A 2-year-old boy died in 2007 after he was found with vomit around his mouth and a bottle of methadone, an opioid drug, in his hands, according to an FDA report that year.
The same year, a 4-year-old girl died after eating a fentanyl patch she found in the trash. Blood samples of a 2-year-old girl who also died that year tested positive for oxycodone.
As an opioid epidemic continues to ravage the United States, the American Medical Association has launched a task force to tackle it. According to the organization’s website, the task force encourages the safe disposal of opioid drugs so they do not fall in the hands of children or people who may misuse them.
Joanne Brasch is a special project manager for California Product Stewardship Council, which organizes the campaign Don’t Rush to Flush.
The Don’t Rush to Flush campaign uses National Prescription Drug Take Back Day, which took place Saturday as a starting point to encourage the safe disposal of drugs.
The Bloomington Police Department celebrated the day by allowing residents to bring leftover prescription drugs to the police department for safe disposal.
“Always keep them locked up and away from children and animals,” Brasch said. “When you are ready to dispose of medication, you can put the pills in a bag and drop them at a kiosk.”
She said there are many areas in the United States that do not have medication disposal kiosks available at pharmacies, hospitals and police departments.
If this is the case, Brasch said residents should call local hospitals and police stations and ask them to set up collection programs. She said they can also host and fund bins themselves or encourage legislators to pass extended producer responsibility laws, which require pharmaceutical manufacturers to fund and manage take-back programs and bins.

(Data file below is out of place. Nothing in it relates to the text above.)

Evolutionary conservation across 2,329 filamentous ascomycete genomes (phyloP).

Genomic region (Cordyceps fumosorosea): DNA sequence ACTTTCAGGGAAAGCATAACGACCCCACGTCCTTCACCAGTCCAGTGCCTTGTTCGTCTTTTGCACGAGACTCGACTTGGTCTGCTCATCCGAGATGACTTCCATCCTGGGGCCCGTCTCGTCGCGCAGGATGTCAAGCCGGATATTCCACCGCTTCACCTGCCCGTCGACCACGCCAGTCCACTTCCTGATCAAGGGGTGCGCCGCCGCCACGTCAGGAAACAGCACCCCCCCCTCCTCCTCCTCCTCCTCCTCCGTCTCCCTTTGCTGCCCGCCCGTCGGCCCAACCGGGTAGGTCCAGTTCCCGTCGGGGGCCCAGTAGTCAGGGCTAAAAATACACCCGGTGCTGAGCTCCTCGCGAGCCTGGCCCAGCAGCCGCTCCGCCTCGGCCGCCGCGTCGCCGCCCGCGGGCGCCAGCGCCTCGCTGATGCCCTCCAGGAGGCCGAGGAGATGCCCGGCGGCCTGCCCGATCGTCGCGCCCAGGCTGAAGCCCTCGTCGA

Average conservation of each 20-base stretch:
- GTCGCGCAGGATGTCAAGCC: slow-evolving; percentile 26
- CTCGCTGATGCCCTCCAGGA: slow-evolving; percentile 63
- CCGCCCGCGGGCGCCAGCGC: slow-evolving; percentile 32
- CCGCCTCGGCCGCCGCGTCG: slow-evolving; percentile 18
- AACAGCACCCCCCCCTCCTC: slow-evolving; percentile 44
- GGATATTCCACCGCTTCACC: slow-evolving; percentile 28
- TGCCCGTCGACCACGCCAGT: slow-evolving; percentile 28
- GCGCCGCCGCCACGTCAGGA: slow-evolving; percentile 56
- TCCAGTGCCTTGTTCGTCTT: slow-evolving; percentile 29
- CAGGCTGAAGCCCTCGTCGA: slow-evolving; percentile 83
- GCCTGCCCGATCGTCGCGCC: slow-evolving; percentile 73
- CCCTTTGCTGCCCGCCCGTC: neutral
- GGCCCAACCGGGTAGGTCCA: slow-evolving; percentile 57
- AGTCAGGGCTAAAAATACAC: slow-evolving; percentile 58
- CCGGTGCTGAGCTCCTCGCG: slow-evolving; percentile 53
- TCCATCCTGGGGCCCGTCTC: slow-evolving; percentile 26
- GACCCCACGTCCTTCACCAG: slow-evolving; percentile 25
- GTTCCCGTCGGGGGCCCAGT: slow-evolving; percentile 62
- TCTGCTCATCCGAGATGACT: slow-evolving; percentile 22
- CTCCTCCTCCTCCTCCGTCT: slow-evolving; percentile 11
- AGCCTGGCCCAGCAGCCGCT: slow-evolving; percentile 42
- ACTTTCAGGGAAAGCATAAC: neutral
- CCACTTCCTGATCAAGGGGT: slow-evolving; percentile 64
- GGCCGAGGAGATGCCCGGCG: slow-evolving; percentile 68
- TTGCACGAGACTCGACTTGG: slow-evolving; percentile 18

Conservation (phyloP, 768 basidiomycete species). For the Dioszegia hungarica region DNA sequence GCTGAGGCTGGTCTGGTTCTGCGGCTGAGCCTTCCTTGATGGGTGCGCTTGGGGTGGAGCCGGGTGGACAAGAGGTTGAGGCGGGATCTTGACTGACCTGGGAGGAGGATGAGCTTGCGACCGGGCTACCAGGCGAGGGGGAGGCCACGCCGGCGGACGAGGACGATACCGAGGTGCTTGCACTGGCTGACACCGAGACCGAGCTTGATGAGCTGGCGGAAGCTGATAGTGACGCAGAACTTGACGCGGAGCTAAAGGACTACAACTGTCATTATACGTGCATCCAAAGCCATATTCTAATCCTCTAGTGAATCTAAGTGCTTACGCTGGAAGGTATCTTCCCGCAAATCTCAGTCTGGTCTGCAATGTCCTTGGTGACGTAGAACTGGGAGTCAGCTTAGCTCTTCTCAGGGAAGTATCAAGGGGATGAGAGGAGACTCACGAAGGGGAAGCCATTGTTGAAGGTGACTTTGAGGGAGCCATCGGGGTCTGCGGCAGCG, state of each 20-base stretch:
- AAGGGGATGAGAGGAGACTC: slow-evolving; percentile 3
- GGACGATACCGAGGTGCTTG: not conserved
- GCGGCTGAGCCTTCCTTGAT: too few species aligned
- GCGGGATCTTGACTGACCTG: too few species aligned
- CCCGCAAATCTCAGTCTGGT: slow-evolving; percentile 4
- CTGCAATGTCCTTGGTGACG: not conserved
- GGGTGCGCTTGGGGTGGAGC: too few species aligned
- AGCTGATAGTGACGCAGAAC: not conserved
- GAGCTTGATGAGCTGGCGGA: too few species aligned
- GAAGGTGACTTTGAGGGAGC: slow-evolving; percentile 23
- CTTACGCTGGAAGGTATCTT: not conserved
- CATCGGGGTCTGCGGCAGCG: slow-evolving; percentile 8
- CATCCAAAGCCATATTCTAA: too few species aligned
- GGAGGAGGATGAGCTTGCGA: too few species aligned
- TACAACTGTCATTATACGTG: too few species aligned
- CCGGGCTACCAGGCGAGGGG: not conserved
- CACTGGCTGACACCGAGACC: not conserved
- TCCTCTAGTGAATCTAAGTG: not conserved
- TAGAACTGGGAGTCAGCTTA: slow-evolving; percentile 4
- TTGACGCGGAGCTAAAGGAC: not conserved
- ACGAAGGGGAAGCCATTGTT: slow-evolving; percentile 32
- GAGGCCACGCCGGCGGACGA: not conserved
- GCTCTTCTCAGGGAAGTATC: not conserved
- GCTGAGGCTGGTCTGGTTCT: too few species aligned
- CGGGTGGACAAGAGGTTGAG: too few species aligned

The California Product Stewardship Council recommended EPR laws as a way to dispose of the 10 to 33 percent of the $276 billion of prescribed drugs U.S. citizens use each year, according to a 2014 National Health Expenditure Projections report.
Heidi Sanborn, executive director of the California product stewardship council, said the unused drugs are often flushed, trashed or stored for long periods of time in homes.
Brasch said Don’t Rush to Flush and pharmacists are good sources for information about disposing these unused drugs.
“Ask your pharmacist when you pick up your medication, where you should dispose them,” she said. “Ask your local government to support and enforce efforts to organize safe disposal.”
Sanborn said prescription medications, over-the-counter medications, medicated ointments, medicated lotions and even pet medications need to be disposed of properly.
But Brasch said sharps, including medical needles, cannot be thrown out into medication disposal kiosks.
“These products are harmful to humans and the environment when not properly disposed,” she said.
The California Product Stewardship Council website states medical needles disposed in the trash pose serious health risks to children, as well as sanitation and water treatment facility workers.
The website indicates it is not uncommon for sanitation workers struck by needles to undergo medical testing for diseases. Throwing out medical needles can also allow them to fall into the hands of people who may misuse them.
As a result, the California Product Stewardship Council encourages people to place sharps in puncture-proof bio-hazard containers and throw them away in medication disposal kiosks.
Brasch said pills should be placed in plastic bags while liquids and creams should be kept in their original packaging. She said people should also mark out any personal information from medication containers.
She said medications should only be put in the trash as a last resort if no medication disposal kiosks are available, but they should never be flushed down the toilet because of potential environmental contamination.
Many bodies of water contain trace elements of hazardous medications that have been flushed down toilets, Brasch said.
“We want to give consumers across the nation a safe, convenient place to dispose medications and other pills to reduce the amount of children and wildlife exposed to the hazardous chemicals found in some pills,” she said.
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